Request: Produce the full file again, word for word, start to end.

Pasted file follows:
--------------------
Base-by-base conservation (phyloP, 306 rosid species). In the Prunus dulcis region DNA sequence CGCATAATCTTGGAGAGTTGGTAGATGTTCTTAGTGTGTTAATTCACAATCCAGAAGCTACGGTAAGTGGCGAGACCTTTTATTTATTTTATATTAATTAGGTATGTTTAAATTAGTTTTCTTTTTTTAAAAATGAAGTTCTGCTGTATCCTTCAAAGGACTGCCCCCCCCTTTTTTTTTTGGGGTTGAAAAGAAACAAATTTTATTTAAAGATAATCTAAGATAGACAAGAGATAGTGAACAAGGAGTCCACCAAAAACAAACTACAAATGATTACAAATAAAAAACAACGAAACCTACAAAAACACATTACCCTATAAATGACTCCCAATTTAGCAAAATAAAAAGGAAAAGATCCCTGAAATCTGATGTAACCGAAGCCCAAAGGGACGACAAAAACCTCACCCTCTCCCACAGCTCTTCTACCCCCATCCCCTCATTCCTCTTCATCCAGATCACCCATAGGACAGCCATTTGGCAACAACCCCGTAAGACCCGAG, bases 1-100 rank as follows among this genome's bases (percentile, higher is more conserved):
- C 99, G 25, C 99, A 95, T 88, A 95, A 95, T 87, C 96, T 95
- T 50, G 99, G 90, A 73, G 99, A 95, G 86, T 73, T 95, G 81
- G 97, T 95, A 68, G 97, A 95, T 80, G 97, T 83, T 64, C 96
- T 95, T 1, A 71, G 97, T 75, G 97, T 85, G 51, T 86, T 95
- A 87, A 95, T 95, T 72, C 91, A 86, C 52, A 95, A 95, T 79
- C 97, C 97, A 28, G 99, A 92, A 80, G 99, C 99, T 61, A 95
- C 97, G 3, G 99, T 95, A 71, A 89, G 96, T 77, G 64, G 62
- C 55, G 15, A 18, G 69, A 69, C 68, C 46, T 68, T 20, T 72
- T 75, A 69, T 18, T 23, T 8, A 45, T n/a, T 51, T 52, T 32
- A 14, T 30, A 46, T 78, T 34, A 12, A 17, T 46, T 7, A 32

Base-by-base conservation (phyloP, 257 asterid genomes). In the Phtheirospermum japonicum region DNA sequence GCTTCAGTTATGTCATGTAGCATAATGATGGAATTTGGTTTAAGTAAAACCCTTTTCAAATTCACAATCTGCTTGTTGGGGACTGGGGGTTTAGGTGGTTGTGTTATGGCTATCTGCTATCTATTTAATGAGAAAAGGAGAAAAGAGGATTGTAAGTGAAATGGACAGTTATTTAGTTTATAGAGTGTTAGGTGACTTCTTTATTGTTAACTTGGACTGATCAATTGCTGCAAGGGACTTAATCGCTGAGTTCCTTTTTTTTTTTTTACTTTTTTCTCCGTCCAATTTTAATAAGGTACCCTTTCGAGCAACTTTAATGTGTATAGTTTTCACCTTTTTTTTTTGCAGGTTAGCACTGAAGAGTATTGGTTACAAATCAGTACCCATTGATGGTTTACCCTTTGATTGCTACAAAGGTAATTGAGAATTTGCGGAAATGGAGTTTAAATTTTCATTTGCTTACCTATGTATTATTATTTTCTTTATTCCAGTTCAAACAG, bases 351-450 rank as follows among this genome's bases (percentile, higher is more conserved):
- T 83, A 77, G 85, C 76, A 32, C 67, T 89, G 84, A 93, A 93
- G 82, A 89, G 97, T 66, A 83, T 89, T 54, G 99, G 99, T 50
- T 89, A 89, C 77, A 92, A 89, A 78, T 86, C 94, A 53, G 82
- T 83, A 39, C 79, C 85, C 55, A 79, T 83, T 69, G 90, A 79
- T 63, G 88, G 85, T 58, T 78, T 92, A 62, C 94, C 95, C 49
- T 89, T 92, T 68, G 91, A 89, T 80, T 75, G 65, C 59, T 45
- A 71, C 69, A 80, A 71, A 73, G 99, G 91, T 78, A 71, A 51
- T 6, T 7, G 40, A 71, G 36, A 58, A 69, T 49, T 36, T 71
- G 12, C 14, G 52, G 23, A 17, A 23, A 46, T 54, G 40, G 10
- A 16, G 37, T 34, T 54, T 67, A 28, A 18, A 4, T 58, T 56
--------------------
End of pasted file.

Base-by-base conservation (phyloP, 306 rosid species). In the Prunus dulcis region DNA sequence CGCATAATCTTGGAGAGTTGGTAGATGTTCTTAGTGTGTTAATTCACAATCCAGAAGCTACGGTAAGTGGCGAGACCTTTTATTTATTTTATATTAATTAGGTATGTTTAAATTAGTTTTCTTTTTTTAAAAATGAAGTTCTGCTGTATCCTTCAAAGGACTGCCCCCCCCTTTTTTTTTTGGGGTTGAAAAGAAACAAATTTTATTTAAAGATAATCTAAGATAGACAAGAGATAGTGAACAAGGAGTCCACCAAAAACAAACTACAAATGATTACAAATAAAAAACAACGAAACCTACAAAAACACATTACCCTATAAATGACTCCCAATTTAGCAAAATAAAAAGGAAAAGATCCCTGAAATCTGATGTAACCGAAGCCCAAAGGGACGACAAAAACCTCACCCTCTCCCACAGCTCTTCTACCCCCATCCCCTCATTCCTCTTCATCCAGATCACCCATAGGACAGCCATTTGGCAACAACCCCGTAAGACCCGAG, bases 1-100 rank as follows among this genome's bases (percentile, higher is more conserved):
- C 99, G 25, C 99, A 95, T 88, A 95, A 95, T 87, C 96, T 95
- T 50, G 99, G 90, A 73, G 99, A 95, G 86, T 73, T 95, G 81
- G 97, T 95, A 68, G 97, A 95, T 80, G 97, T 83, T 64, C 96
- T 95, T 1, A 71, G 97, T 75, G 97, T 85, G 51, T 86, T 95
- A 87, A 95, T 95, T 72, C 91, A 86, C 52, A 95, A 95, T 79
- C 97, C 97, A 28, G 99, A 92, A 80, G 99, C 99, T 61, A 95
- C 97, G 3, G 99, T 95, A 71, A 89, G 96, T 77, G 64, G 62
- C 55, G 15, A 18, G 69, A 69, C 68, C 46, T 68, T 20, T 72
- T 75, A 69, T 18, T 23, T 8, A 45, T n/a, T 51, T 52, T 32
- A 14, T 30, A 46, T 78, T 34, A 12, A 17, T 46, T 7, A 32

Base-by-base conservation (phyloP, 257 asterid genomes). In the Phtheirospermum japonicum region DNA sequence GCTTCAGTTATGTCATGTAGCATAATGATGGAATTTGGTTTAAGTAAAACCCTTTTCAAATTCACAATCTGCTTGTTGGGGACTGGGGGTTTAGGTGGTTGTGTTATGGCTATCTGCTATCTATTTAATGAGAAAAGGAGAAAAGAGGATTGTAAGTGAAATGGACAGTTATTTAGTTTATAGAGTGTTAGGTGACTTCTTTATTGTTAACTTGGACTGATCAATTGCTGCAAGGGACTTAATCGCTGAGTTCCTTTTTTTTTTTTTACTTTTTTCTCCGTCCAATTTTAATAAGGTACCCTTTCGAGCAACTTTAATGTGTATAGTTTTCACCTTTTTTTTTTGCAGGTTAGCACTGAAGAGTATTGGTTACAAATCAGTACCCATTGATGGTTTACCCTTTGATTGCTACAAAGGTAATTGAGAATTTGCGGAAATGGAGTTTAAATTTTCATTTGCTTACCTATGTATTATTATTTTCTTTATTCCAGTTCAAACAG, bases 351-450 rank as follows among this genome's bases (percentile, higher is more conserved):
- T 83, A 77, G 85, C 76, A 32, C 67, T 89, G 84, A 93, A 93
- G 82, A 89, G 97, T 66, A 83, T 89, T 54, G 99, G 99, T 50
- T 89, A 89, C 77, A 92, A 89, A 78, T 86, C 94, A 53, G 82
- T 83, A 39, C 79, C 85, C 55, A 79, T 83, T 69, G 90, A 79
- T 63, G 88, G 85, T 58, T 78, T 92, A 62, C 94, C 95, C 49
- T 89, T 92, T 68, G 91, A 89, T 80, T 75, G 65, C 59, T 45
- A 71, C 69, A 80, A 71, A 73, G 99, G 91, T 78, A 71, A 51
- T 6, T 7, G 40, A 71, G 36, A 58, A 69, T 49, T 36, T 71
- G 12, C 14, G 52, G 23, A 17, A 23, A 46, T 54, G 40, G 10
- A 16, G 37, T 34, T 54, T 67, A 28, A 18, A 4, T 58, T 56